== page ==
We can look sincerely and appreciatively at what we already have in our life. If we are discouraged or disappointed with what our lives look like the question to ask is this: Am I really all that dissatisfied with my life (or situation), or am I just comparing myself to what I perceive is the success of someone else?

Once we are clear that our lives need to be changed because we want to change them we must step back once again. It’s time to ask if our actions are reflective of what we say we want. Our clarity can easily become muddied when our own doubts of success spur us to actions that are counterproductive.

We can find ourselves busy being busy, instead of working on what we need to get done to get to where we want to be. I haven’t been home a whole lot this month. When I am home I can see my herb garden in the backyard from the second story of our house. I need to get out there and weed the garden. In fact, every time I walk through that room I’m reminded that I need to weed the garden. Not surprisingly, my good intentions haven’t pulled even one weed.

Take time today to get clear on what you want in life. Start with the one area that’s bugging you the most. Decide how you want that situation to change. Then get very, very clear on what your next step would be. For me that would be to get my behind outside the next time I’m home to weed the garden. Just that one, small, 8’ x 12’ patch of earth. Not every garden on our property.

What garden will you weed today?

In Spirit, Truth and Playfulness,



Give It Up!

Are you a quitter? Do you give up easily? Actually, that might not be a bad thing! Think about these statements:

  • “I give up!”
  • “Oh for heaven’s sake: give – it – up!”
  • “And now, give it up for …”
  • “I gave it up and I feel so much better.”

Do you see how many different ways we can use this simple term? We live in a society that promotes never giving up, no matter what the costs. Think of how many wars might have been avoided or ended sooner in the last 20 years if governments weren’t hell-bent on being “right” and not giving up something that should never have been started in the first place.

At the same time, we don’t want to give up on pursuing our dreams, our goals and our vision … unless they are built on fantasy instead of possibility. If we aren’t careful we can easily be lulled into thinking we can have anything without having a belief system that what we are striving after is even possible.

What this all boils down to is taking the time to take stock of where we are in our lives. What things are we currently pursuing that our spirit is saying we must continue to strive toward? And, conversely, what might we be doing now that amounts to bashing our head against the wall?

If you’re willing to do it, making three lists:

  1. A list of all the goals you have accomplished (blessings)
  2. A list of all the goals you truly desire (vision)
  3. A list of all the goals you are holding onto that no longer serve you (release)

Sit with each thought that comes up. You’ll know immediately on which list it should be written. How? Because you’ll sense the answers within yourself. Do you tense up? Do you feel a sense of dread or despair? Are you overcoming with joy or peace of mind? Can you feel the excitement welling up inside you?

Giving up is not necessarily quitting. Giving up something that no longer serves us is empowering. It also makes room for what you really want to flourish!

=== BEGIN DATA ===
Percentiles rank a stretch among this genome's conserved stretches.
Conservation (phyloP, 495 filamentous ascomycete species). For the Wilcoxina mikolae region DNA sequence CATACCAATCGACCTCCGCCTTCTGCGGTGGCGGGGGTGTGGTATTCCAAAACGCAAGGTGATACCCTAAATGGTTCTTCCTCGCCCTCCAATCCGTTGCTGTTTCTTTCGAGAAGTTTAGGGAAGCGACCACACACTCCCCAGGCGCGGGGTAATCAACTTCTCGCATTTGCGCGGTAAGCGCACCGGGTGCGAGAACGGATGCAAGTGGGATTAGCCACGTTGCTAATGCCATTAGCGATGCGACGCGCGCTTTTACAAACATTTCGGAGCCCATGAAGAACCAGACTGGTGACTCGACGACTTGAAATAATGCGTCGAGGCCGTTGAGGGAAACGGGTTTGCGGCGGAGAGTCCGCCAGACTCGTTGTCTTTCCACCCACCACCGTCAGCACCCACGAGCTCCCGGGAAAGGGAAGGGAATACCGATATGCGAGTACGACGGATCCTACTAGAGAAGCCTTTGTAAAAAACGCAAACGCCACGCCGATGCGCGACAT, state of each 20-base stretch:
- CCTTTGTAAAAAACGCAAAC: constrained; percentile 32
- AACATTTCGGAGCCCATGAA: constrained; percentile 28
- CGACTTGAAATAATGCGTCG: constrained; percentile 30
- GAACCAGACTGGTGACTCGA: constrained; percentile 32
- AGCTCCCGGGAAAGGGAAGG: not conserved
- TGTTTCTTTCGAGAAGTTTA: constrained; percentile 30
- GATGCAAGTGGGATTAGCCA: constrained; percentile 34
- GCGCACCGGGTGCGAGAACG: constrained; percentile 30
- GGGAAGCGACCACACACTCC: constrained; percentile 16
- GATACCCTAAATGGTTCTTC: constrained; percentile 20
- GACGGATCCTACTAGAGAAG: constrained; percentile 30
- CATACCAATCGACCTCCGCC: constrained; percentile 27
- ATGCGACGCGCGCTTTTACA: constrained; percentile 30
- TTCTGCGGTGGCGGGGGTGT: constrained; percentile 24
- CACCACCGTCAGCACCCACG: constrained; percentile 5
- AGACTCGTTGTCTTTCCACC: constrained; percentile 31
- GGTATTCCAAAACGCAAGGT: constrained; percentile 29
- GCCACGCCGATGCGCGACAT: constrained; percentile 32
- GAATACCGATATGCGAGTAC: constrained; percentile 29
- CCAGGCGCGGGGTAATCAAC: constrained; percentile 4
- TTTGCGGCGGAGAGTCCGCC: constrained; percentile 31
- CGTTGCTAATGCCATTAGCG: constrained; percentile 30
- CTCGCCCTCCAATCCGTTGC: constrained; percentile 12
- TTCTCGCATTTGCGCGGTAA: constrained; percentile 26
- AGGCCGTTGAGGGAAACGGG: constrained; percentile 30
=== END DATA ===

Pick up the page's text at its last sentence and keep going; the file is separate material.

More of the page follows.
In Spirit, Truth and Playfulness,


P.S. For more great exercises like this that you can do on your own, check out my new book, “How to Find Your Vision and Get a Life! Using a vision and mission to create a life worth living


Can I Trust You?

Are you a trust worthy person? I’m sure you probably are. I sincerely believe people usually do the right thing when it comes to honesty. But are there trust issues in your life you’ve been ignoring?

When thinking of trust issues I suggest most of us think not of ourselves, but more oftenLying than not a partner, family member or friend who has lied to us in the past. It’s especially hard for some of us, myself included, to re-establish trust when someone I hold dear has lied to me simply because they didn’t want to face the consequences of the truth.

I have a rule in my relationships:  Tell me the truth.

I may very well not like the truth. That’s okay. The upset from me hearing the truth about something I don’t like is miniscule when compared to the nuclear fallout that will occur when I’m lied to … period.

Al Gore’s famous documentary, “An Inconvenient Truth,” comes to mind. Truth can be darn inconvenient when it reveals our insecurities, our lack of follow-through or a revelation that we lied. Lie to ME and you’ll find out just how inconvenient your life will be. I’ve tried to express this verbally to at least one person in my life on more than one occasion. Perhaps seeing this publicly, in writing, will not only help the person to become crystal clear, but will also help others to see the seriousness of falsehood in their own lives.

How does this all fit into the universe principles that we live by and use daily? If we are untruthful about anything – yes, anything – then that untruth will fester like a splinter in our finger. If it is not removed – by being revealed – it will eventually become ever more painful, while all the time we’ll be wondering why our lives are in the toilet.

Do yourself a favor this week:  Be truthful. If you’ve made a commitment to someone you can no longer keep, speak to them and either re-negotiate the terms or sever the agreement. It may take a clean cut with a sharp knife to get that splinter out. But I’m here to tell you it’s a lot easier than having it sawed on with a serrated blade, which is what it will feel like if you wait. As always,

In Spirit, TRUTH and Playfulness,